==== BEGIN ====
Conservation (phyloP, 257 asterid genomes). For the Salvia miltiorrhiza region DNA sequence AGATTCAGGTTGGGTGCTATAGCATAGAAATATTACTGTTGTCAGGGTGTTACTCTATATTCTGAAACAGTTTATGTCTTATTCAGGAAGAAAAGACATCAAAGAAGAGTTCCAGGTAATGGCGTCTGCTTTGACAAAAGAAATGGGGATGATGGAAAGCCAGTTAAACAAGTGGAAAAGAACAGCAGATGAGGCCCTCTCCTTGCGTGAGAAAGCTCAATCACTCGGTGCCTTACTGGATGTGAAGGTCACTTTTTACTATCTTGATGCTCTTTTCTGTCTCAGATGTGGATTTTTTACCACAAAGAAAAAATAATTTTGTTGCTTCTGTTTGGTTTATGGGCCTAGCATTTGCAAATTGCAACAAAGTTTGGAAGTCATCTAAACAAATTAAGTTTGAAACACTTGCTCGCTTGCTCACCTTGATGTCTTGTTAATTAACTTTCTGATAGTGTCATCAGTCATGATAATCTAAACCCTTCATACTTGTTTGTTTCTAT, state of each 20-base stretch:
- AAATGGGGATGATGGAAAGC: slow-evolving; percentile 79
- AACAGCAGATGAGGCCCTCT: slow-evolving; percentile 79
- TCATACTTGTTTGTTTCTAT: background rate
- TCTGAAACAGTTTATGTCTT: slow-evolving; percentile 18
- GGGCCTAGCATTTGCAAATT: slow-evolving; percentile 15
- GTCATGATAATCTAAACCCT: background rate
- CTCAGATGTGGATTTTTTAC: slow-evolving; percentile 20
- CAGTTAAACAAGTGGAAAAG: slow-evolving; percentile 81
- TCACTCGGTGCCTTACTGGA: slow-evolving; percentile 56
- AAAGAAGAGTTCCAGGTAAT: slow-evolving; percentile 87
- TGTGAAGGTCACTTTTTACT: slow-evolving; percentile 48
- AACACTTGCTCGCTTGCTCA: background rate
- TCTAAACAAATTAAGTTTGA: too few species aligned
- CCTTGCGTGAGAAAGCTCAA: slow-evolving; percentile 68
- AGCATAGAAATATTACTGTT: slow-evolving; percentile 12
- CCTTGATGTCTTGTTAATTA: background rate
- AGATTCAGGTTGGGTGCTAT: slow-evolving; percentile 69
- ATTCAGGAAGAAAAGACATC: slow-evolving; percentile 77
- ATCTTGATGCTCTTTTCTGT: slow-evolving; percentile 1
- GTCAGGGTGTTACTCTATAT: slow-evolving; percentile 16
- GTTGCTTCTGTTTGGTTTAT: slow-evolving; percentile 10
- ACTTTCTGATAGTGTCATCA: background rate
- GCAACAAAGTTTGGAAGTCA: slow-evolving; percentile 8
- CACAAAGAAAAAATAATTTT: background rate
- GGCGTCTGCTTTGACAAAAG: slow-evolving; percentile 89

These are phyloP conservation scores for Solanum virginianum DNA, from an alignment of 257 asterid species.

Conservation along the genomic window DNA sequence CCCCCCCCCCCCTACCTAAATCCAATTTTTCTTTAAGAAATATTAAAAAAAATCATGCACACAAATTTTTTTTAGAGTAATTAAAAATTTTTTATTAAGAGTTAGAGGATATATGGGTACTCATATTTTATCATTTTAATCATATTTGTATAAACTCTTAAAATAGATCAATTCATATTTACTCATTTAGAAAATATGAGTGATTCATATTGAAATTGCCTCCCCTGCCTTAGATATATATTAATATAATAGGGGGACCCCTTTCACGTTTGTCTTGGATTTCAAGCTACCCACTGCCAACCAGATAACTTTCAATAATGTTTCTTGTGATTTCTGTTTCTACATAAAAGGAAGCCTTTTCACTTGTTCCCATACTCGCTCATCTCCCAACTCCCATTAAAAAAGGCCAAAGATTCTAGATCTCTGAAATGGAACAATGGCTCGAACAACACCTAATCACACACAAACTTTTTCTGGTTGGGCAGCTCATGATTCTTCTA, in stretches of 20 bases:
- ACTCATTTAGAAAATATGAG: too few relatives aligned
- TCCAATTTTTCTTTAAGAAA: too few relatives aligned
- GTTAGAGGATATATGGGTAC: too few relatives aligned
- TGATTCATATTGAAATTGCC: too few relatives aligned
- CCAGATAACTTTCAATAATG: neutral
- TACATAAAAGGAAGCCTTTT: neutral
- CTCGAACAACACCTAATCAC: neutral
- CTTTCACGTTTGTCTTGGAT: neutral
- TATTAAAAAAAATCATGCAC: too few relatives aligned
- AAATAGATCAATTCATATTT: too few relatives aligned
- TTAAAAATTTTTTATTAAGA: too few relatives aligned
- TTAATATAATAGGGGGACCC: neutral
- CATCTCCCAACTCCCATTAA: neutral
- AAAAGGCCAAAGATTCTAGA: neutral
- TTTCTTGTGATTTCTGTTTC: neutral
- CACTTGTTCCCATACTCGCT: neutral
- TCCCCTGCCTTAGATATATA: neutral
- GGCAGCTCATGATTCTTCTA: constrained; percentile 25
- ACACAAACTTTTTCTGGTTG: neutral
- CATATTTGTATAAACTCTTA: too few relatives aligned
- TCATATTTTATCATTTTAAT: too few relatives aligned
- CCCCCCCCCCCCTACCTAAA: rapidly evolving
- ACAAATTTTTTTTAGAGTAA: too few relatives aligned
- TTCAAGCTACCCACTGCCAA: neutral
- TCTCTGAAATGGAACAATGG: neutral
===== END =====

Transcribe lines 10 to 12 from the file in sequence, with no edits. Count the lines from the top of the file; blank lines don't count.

- TCACTCGGTGCCTTACTGGA: slow-evolving; percentile 56
- AAAGAAGAGTTCCAGGTAAT: slow-evolving; percentile 87
- TGTGAAGGTCACTTTTTACT: slow-evolving; percentile 48